- Associated Press - Tuesday, December 1, 2015

ST. LOUIS (AP) - The fatal shooting of a 13-year-old boy who authorities say was caught rummaging through a car in St. Louis for pocket change could test Missouri’s castle doctrine.

In a prepared statement, St. Louis Circuit Attorney Jennifer Joyce said the case was a “terrible tragedy” and that “Missouri law regarding a homeowner’s right to protect himself and his property is complicated.”

It allows for the use of deadly force when people encounter intruders in homes and vehicles.

The St. Louis Post-Dispatch (https://bit.ly/1HDk84b ) reports prosecutors said Monday that they are reviewing the case. According to police, Martinez Smith-Payne and two other boys were stealing from an unlocked vehicle around 12:45 a.m. Sunday when a 60-year-old man confronted them and shot Martinez. The 13-year-old was taken to a hospital, where he was pronounced dead.

The man was arrested, but released after prosecutors did not charge him.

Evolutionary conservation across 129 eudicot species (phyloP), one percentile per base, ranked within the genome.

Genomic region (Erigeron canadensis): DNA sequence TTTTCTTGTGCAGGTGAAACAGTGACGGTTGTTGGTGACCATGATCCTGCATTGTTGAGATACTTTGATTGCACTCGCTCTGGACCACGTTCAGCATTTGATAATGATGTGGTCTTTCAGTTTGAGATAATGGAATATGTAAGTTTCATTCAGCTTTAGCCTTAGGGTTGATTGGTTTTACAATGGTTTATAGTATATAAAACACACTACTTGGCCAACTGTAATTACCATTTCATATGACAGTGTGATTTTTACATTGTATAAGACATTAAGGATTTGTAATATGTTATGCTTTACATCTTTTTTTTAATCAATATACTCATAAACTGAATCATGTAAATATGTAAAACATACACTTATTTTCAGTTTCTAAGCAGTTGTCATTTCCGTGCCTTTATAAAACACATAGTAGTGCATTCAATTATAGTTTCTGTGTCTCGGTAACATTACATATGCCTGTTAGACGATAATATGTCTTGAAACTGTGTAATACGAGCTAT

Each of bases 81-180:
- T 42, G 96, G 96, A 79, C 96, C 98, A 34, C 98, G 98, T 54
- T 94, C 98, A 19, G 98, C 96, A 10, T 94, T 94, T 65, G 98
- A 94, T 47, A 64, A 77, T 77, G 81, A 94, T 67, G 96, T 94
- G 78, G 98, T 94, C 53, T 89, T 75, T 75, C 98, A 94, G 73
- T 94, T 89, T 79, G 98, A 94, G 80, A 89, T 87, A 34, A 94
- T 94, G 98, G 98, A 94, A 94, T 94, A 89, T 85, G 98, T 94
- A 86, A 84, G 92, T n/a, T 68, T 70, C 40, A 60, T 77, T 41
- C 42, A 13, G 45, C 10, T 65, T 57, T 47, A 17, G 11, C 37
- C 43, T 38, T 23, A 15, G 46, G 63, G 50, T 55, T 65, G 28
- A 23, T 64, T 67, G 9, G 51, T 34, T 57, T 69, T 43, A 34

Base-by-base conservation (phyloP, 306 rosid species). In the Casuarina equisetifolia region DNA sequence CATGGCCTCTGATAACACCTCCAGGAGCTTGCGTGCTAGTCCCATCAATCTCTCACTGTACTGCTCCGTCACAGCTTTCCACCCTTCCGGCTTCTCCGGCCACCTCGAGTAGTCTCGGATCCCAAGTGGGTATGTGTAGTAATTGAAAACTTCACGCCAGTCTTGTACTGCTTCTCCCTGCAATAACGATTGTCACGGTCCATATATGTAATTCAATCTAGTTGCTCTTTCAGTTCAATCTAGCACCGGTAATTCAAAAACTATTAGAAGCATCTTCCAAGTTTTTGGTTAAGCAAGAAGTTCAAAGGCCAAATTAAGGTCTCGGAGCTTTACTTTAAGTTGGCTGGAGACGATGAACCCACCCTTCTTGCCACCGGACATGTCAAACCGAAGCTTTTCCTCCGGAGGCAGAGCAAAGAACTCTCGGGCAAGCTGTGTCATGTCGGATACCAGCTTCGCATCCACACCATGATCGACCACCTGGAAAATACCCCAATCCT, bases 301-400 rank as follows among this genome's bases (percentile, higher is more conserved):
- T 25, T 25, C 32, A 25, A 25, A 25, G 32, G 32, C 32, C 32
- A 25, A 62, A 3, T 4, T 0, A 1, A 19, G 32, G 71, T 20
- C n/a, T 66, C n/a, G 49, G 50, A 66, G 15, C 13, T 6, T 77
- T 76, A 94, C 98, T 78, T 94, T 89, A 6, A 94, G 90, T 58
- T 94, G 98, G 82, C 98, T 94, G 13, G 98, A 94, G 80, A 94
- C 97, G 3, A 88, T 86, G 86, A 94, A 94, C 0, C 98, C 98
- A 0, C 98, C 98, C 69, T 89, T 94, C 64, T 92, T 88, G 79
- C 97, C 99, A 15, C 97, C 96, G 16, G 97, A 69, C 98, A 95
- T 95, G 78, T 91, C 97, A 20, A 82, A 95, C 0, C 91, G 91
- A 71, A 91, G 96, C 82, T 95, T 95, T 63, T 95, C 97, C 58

The boy’s mother, Frances Smith-Woods, says her son was a seventh-grade student at Confluence Elite Academy in St. Louis. She also said she hopes to get the 60-year-old man’s side of the story.

According to Peter Joy, a professor at Washington University Law School in St. Louis, said not enough of the facts of the case are known about the case to say of the doctrine could be used as a defense. Joy says the homeowner does not have to retreat from an intruder, and the crux is if the homeowner is put in fear of “unlawful force.”

Kevin Jamison, a lawyer from Gladstone who lobbied for the passage of the castle doctrine, says that to successfully invoke the doctrine one needs to prove “that you did not start the fight, and you had to have a reasonable belief that you needed to shoot to save yourself.”

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Information from: St. Louis Post-Dispatch, https://www.stltoday.com

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